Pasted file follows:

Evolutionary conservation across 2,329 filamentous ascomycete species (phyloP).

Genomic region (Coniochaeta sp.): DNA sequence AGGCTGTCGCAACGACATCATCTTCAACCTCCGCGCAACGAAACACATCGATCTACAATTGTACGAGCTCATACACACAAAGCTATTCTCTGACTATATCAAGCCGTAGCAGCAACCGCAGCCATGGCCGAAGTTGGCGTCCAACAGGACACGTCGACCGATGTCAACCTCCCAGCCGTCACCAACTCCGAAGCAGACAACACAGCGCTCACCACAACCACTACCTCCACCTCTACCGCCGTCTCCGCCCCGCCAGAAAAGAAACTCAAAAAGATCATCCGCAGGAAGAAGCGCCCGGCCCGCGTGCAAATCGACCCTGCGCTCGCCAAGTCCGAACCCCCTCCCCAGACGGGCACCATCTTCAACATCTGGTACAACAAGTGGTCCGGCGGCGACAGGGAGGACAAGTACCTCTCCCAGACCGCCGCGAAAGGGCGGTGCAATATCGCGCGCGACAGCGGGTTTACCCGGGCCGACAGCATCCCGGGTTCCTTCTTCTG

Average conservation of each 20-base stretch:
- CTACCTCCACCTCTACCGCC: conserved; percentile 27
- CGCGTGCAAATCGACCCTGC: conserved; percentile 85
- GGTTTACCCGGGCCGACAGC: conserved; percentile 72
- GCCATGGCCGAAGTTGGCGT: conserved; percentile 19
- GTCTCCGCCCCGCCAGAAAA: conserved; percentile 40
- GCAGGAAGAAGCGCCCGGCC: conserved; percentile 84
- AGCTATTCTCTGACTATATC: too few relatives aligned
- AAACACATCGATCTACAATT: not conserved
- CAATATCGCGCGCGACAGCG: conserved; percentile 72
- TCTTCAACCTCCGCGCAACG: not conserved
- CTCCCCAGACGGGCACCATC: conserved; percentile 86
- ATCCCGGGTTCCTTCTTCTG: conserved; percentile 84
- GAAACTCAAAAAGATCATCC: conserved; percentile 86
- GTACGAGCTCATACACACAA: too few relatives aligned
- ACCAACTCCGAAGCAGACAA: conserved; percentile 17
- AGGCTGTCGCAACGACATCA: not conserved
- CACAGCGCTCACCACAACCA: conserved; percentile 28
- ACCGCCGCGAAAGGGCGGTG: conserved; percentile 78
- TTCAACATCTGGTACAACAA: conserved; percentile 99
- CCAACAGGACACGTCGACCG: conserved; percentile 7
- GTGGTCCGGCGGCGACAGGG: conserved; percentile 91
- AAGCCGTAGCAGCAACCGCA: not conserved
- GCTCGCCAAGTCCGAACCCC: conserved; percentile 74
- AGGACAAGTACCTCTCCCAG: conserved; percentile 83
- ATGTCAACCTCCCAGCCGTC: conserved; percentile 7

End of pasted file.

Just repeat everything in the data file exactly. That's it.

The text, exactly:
Evolutionary conservation across 2,329 filamentous ascomycete species (phyloP).

Genomic region (Coniochaeta sp.): DNA sequence AGGCTGTCGCAACGACATCATCTTCAACCTCCGCGCAACGAAACACATCGATCTACAATTGTACGAGCTCATACACACAAAGCTATTCTCTGACTATATCAAGCCGTAGCAGCAACCGCAGCCATGGCCGAAGTTGGCGTCCAACAGGACACGTCGACCGATGTCAACCTCCCAGCCGTCACCAACTCCGAAGCAGACAACACAGCGCTCACCACAACCACTACCTCCACCTCTACCGCCGTCTCCGCCCCGCCAGAAAAGAAACTCAAAAAGATCATCCGCAGGAAGAAGCGCCCGGCCCGCGTGCAAATCGACCCTGCGCTCGCCAAGTCCGAACCCCCTCCCCAGACGGGCACCATCTTCAACATCTGGTACAACAAGTGGTCCGGCGGCGACAGGGAGGACAAGTACCTCTCCCAGACCGCCGCGAAAGGGCGGTGCAATATCGCGCGCGACAGCGGGTTTACCCGGGCCGACAGCATCCCGGGTTCCTTCTTCTG

Average conservation of each 20-base stretch:
- CTACCTCCACCTCTACCGCC: conserved; percentile 27
- CGCGTGCAAATCGACCCTGC: conserved; percentile 85
- GGTTTACCCGGGCCGACAGC: conserved; percentile 72
- GCCATGGCCGAAGTTGGCGT: conserved; percentile 19
- GTCTCCGCCCCGCCAGAAAA: conserved; percentile 40
- GCAGGAAGAAGCGCCCGGCC: conserved; percentile 84
- AGCTATTCTCTGACTATATC: too few relatives aligned
- AAACACATCGATCTACAATT: not conserved
- CAATATCGCGCGCGACAGCG: conserved; percentile 72
- TCTTCAACCTCCGCGCAACG: not conserved
- CTCCCCAGACGGGCACCATC: conserved; percentile 86
- ATCCCGGGTTCCTTCTTCTG: conserved; percentile 84
- GAAACTCAAAAAGATCATCC: conserved; percentile 86
- GTACGAGCTCATACACACAA: too few relatives aligned
- ACCAACTCCGAAGCAGACAA: conserved; percentile 17
- AGGCTGTCGCAACGACATCA: not conserved
- CACAGCGCTCACCACAACCA: conserved; percentile 28
- ACCGCCGCGAAAGGGCGGTG: conserved; percentile 78
- TTCAACATCTGGTACAACAA: conserved; percentile 99
- CCAACAGGACACGTCGACCG: conserved; percentile 7
- GTGGTCCGGCGGCGACAGGG: conserved; percentile 91
- AAGCCGTAGCAGCAACCGCA: not conserved
- GCTCGCCAAGTCCGAACCCC: conserved; percentile 74
- AGGACAAGTACCTCTCCCAG: conserved; percentile 83
- ATGTCAACCTCCCAGCCGTC: conserved; percentile 7